The Revolving Door: Troubling questions raised as BC’s chief forester prepares to work for global wood pellet giant, Drax
At mid-afternoon on Monday (April 4), senior staff at British Columbia’s Ministry of Forests were told that one of their highest-ranking members—the province’s chief forester, Diane Nicholls—was entering the revolving door that would sweep her seamlessly out of government employ and into the industry her ministry regulates.
“Diane is leaving us to further her work in sustainable forestry in the private sector in the role of VP Sustainability for North America with Drax,” Rick Manwaring, the ministry’s deputy minister, said in an email to 30 of his colleagues, adding that Drax “is a United Kingdom-based energy, carbon capture and pellet company and is establishing its presence in both the US and Canada.”
Whether Manwaring himself chose those words or was assisted in drafting them by government communications staff is unknown.
But what can be said is that his email either deliberately or unintentionally downplayed what Drax is or what its “presence” means for BC’s forests—which are overwhelmingly publicly owned, yet have become corporate fiefdoms under the leadership of one provincial chief forester after another and the political leaders they report to.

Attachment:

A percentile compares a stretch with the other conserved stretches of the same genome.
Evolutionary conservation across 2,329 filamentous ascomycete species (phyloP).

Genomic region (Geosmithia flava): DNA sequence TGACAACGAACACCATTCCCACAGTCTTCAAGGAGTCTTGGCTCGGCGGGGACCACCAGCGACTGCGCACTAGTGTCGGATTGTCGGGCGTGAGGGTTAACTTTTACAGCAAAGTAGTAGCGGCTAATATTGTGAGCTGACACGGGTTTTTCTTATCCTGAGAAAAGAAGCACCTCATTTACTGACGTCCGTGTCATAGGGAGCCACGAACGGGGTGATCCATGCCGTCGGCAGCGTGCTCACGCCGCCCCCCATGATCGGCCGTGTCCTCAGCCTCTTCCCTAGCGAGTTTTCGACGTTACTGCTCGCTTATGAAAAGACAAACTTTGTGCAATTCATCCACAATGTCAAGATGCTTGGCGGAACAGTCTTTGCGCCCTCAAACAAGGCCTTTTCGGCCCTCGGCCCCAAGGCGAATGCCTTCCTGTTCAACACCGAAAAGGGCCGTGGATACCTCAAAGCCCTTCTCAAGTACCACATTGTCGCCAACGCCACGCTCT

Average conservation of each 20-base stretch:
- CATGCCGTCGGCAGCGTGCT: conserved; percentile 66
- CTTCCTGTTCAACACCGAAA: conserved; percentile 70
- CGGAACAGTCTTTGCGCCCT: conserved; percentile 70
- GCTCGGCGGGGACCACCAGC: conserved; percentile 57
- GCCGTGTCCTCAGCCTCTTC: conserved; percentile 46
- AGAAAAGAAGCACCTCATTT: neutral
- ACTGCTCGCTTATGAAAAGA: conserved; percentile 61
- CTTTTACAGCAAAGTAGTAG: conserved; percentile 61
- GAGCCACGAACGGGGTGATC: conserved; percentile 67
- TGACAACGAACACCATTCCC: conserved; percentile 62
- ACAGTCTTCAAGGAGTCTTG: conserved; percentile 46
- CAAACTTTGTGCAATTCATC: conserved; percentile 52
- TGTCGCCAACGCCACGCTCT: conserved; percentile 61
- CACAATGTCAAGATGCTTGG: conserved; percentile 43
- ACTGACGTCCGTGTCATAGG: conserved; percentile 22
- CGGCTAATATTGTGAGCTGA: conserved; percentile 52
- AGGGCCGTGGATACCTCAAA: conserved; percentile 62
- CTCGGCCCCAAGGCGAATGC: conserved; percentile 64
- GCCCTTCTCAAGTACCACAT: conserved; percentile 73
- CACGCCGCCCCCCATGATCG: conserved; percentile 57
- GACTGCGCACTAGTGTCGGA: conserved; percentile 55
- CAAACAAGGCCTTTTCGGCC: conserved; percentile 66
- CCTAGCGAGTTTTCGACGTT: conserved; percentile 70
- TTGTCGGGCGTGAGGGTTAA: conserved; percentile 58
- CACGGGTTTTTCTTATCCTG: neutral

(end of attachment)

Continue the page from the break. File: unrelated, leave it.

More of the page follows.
Here’s three things Manwaring didn’t say about Drax:
- Drax operates the world’s largest wood-fired thermal electricity plant, a UK-based operation that consumes an astronomical 10 million tonnes of wood pellets a year. Since the UK’s forests are entirely incapable of producing enough wood to satisfy the plant’s needs, Drax must get all its critical raw material from elsewhere.